Medical interventions A and B are exactly equally expensive, and they apply to a similar number of patients. If you were forced to make a choice, which of both interventions should be reimbursed by the government? To make it easier for you, we have highlighted in yellow the characteristics that differ between both interventions. There are no right or wrong answers; we are interested in your opinion.

  A B
What type of intervention is it? Curative (meant to cure patients who are ill) Preventive (meant to prevent healthy persons from becoming ill)
How big is the probability of success of the intervention? 2 in 3 is successful Always successful
How often do adverse effects occur? Often Often
How severe is the illness for which the intervention is developed? Not lethal, but everyone who gets the disease will experience a severe and lasting reduction in quality of life Lethal, everyone who gets the disease will die from it
Does the patient cause the disease through his or her own lifestyle? Not at all Not at all
How long does it take before the patient becomes ill/shows signs/symptoms of illness? Within a year Within a year
At what age does the patient become ill? 0–10 years 40–50 years
Your preference

Appendix B: MNL Model

Formally, the MNL model employs random utility theory which describes the utility that a respondent attaches to intervention j (j = 1, 2) in choice set s (s = 1, …, 14) as the sum of a systematic and a stochastic component:

$$ U_{js} = {\mathbf{x^{\prime}}}_{js} {\varvec{\upbeta}} + \varepsilon_{js} . $$

In the systematic component, \( {\mathbf{x^{\prime}}}_{js} {\varvec{\upbeta}},{\mathbf{x}}_{js} \) is a vector containing the attribute levels of intervention j in choice set s. Additionally, in our analysis, this vector includes the interactions between the attribute levels and the LOT-R score or any other respondent variable under investigation. The vector β is the vector of parameter values indicating the importance respondents attach to the different attribute levels and interactions. The stochastic component \( \varepsilon_{js} \) is the error term capturing the unobserved sources of utility. Under the assumption that the error terms are independently and identically Gumbel distributed, the MNL probability that a respondent chooses intervention j in choice set s is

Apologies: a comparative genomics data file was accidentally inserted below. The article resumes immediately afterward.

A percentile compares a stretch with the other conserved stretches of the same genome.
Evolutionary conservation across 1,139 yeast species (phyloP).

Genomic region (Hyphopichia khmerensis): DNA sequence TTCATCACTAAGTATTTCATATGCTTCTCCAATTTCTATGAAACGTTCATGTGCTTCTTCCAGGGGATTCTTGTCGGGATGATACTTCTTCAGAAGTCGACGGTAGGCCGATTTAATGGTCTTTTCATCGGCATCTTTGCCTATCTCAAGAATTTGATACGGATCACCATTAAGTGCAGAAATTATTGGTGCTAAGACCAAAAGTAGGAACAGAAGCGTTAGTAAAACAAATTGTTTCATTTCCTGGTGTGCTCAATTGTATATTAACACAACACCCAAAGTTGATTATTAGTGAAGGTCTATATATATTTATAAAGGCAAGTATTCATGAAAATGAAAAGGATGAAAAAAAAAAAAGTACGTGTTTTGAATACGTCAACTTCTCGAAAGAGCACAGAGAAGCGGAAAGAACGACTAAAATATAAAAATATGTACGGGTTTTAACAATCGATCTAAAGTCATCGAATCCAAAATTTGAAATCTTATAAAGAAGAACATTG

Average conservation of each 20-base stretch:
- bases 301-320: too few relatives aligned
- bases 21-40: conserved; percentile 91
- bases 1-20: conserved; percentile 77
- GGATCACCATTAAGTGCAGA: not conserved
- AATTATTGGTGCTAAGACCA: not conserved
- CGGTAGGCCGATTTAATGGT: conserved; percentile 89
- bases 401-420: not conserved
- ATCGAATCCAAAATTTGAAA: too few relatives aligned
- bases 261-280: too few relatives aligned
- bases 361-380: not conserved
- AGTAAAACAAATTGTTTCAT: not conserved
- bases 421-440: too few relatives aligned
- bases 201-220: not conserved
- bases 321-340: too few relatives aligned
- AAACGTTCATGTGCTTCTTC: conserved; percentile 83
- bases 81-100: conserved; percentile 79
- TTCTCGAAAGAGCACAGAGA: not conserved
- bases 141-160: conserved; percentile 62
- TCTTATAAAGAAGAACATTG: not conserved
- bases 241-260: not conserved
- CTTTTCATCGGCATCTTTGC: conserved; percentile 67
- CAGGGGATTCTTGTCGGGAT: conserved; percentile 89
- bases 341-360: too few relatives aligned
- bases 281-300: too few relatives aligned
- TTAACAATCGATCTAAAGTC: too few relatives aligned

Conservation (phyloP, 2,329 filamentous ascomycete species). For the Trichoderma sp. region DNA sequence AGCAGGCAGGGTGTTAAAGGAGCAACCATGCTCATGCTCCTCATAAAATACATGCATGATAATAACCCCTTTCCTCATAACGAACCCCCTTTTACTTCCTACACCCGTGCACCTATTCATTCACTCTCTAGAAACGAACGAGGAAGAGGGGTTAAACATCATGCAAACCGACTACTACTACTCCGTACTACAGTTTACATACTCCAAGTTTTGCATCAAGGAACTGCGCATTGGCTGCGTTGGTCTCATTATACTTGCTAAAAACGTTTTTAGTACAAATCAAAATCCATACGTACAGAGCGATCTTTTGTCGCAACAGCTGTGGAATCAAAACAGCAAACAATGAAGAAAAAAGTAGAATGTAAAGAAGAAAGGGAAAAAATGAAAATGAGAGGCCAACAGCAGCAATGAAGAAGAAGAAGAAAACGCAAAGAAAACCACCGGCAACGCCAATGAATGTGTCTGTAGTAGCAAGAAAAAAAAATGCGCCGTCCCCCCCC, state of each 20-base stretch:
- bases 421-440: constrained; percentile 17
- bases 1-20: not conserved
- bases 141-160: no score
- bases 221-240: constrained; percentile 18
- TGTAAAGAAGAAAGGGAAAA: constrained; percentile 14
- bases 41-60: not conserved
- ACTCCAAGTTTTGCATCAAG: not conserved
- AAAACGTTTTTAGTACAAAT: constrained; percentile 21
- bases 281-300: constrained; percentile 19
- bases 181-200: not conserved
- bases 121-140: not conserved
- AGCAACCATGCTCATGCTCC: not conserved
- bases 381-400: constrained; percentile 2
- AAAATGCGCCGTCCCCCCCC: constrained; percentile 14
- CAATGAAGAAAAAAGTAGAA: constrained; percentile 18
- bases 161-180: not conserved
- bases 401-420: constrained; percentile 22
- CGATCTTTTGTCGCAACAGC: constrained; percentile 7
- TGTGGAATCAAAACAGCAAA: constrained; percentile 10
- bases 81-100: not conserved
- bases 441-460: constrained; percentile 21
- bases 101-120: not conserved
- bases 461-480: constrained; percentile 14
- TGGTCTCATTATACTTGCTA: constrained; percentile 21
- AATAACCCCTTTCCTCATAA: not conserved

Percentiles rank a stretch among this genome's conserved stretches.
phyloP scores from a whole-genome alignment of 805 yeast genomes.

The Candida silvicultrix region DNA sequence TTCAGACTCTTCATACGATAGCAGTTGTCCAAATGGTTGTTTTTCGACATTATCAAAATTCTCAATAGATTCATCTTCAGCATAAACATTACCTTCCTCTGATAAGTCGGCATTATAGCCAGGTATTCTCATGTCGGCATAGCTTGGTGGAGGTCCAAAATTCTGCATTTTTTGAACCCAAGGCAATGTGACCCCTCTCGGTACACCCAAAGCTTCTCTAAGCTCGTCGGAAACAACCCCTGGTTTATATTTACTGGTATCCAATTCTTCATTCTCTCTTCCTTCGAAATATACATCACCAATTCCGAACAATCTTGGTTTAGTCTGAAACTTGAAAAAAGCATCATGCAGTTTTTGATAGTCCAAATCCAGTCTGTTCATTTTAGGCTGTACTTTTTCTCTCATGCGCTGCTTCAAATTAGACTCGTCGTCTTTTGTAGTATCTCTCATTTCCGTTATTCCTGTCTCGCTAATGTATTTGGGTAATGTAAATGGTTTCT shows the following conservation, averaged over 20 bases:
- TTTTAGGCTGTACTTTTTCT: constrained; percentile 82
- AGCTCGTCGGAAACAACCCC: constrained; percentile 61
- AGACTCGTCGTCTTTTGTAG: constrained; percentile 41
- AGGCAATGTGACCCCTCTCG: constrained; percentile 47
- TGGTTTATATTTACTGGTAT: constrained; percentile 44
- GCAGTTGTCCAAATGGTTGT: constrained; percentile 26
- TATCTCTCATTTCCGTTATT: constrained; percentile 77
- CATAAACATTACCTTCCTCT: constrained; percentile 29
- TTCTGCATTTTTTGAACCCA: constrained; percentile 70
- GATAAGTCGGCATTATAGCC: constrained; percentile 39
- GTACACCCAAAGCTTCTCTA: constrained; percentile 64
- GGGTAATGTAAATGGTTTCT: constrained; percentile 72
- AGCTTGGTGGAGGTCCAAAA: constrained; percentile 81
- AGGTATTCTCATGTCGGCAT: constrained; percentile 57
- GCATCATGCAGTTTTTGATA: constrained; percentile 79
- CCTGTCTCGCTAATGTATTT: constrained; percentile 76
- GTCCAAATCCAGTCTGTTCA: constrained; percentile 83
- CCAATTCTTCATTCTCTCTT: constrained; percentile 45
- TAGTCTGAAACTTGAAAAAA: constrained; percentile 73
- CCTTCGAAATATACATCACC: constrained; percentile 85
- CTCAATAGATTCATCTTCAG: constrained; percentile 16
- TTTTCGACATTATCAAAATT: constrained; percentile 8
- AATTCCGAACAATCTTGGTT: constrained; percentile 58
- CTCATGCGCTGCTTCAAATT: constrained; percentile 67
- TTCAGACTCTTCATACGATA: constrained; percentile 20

$$ p_{js} = \frac{{\exp \left( {{\mathbf{x^{\prime}}}_{js} {\varvec{\upbeta}}} \right)}}{{\exp \left( {{\mathbf{x^{\prime}}}_{1s} {\varvec{\upbeta}}} \right) + \exp \left( {{\mathbf{x^{\prime}}}_{2s} {\varvec{\upbeta}}} \right)}}. $$

To estimate the parameter vector β, we used a maximum likelihood estimation approach, which maximizes the probability of obtaining the responses from the selected data sample. A positive estimate has a positive effect on the total utility, whereas a negative estimate has a negative effect. We computed the overall significance of the attributes and interactions by means of likelihood ratio (LR) tests. Such tests evaluate the difference in goodness of fit between nested models. More specifically, they compare the goodness of fit of an unrestricted or full model to a restricted model in which one or more parameters have been set to zero.

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Luyten, J., Kessels, R., Desmet, P. et al. Priority-Setting and Personality: Effects of Dispositional Optimism on Preferences for Allocating Healthcare Resources. Soc Just Res 32, 186–207 (2019). https://doi.org/10.1007/s11211-019-00329-5

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Keywords

  • Resource allocation
  • Preferences
  • Equity
  • Prevention
  • Fair innings
  • Responsibility
  • Optimism
  • Pessimism